We saw that the key to coding with frames is getting a reference to the window objects of other frames. We saw two ways of accessing frames higher in the hierarchy, using the window object's parent property and its top property.
The parent property returns the window object that contains the current window object, which will be the page containing the frameset that created the window. The top property returns the window object of the window containing all the other frames.
Each frame in a frameset can be accessed using three methods. One is by using the name of the frame. The second is by using the frames array and specifying the index of the frame. A third way is to access the frame by its name in the frames array, for example, parent.frames.frameName. This is even safer because it avoids any collision with global variables.
If the frame we want to access is defined in another window, we need to get a reference to the window object defining that frame, using the parent or top properties, and then we must specify the name or position in the frames array.
We then looked at how we can open new, additional browser windows using script.
Using the window object's open() method, we can open new windows. The URL of the page we want to open is passed as the first parameter, the name of the new window as the second parameter, and the optional third parameter allows us to define what features the new window will have.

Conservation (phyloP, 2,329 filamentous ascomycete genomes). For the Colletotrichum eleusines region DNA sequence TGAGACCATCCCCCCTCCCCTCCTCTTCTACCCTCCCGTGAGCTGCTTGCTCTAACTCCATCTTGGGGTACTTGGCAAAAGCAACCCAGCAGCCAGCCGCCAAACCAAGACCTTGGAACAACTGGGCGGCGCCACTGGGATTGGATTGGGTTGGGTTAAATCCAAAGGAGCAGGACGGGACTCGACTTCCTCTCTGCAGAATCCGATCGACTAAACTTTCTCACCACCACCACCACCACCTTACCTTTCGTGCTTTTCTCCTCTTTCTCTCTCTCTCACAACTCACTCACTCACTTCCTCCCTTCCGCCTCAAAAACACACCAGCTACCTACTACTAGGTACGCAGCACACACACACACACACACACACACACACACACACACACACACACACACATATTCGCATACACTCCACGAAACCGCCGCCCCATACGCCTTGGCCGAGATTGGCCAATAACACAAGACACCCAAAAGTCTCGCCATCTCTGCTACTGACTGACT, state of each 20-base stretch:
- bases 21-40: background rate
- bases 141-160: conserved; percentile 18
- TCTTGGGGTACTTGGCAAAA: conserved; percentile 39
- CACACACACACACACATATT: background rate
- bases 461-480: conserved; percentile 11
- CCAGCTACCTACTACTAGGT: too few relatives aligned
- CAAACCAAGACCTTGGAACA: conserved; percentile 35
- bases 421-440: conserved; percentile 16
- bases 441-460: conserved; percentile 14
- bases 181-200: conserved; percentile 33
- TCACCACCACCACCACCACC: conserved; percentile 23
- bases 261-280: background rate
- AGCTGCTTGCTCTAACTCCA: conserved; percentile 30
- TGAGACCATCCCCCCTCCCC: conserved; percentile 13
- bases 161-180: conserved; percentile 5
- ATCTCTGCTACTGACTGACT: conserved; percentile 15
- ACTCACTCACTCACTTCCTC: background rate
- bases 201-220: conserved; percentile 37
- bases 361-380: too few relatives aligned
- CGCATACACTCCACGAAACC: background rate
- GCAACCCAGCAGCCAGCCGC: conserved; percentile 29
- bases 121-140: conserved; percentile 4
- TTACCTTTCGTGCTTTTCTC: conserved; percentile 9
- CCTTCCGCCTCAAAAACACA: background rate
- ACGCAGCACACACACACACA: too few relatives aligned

The window.open() method returns a value, which is a reference to the window object of the new window. Using this reference, we can access the document, script, and methods of that window, much as we do with frames. We need to make sure that the reference is stored inside a variable if we want to do this.
To close a window we simply use the window.close() method. To check if a window is closed, we use the closed property of the window object, which returns true if it's closed and false if it's still open.
For a newly opened window object to access the window that opened it, we need to use the window.opener property. Like window.parent for frames, this gives a reference to the window object that opened this one and allows us to access the window object and its properties for that window.
Once a window is opened, we can resize it using resizeTo(x,y) and resizeBy(x,y), and move it using moveTo(x,y) and moveBy(x,y).
We also looked briefly at security restrictions for windows and frames that are not of the same origin. By not of the same origin, we mean the situation where the document in one frame is hosted on one server and the document in the other is hosted on a different server. In this situation, very severe restrictions apply, which limit the extent of scripting between frames or windows.
In the next chapter, we'll be looking at advanced string manipulation and how we can use this to add different types of questions to our trivia quiz.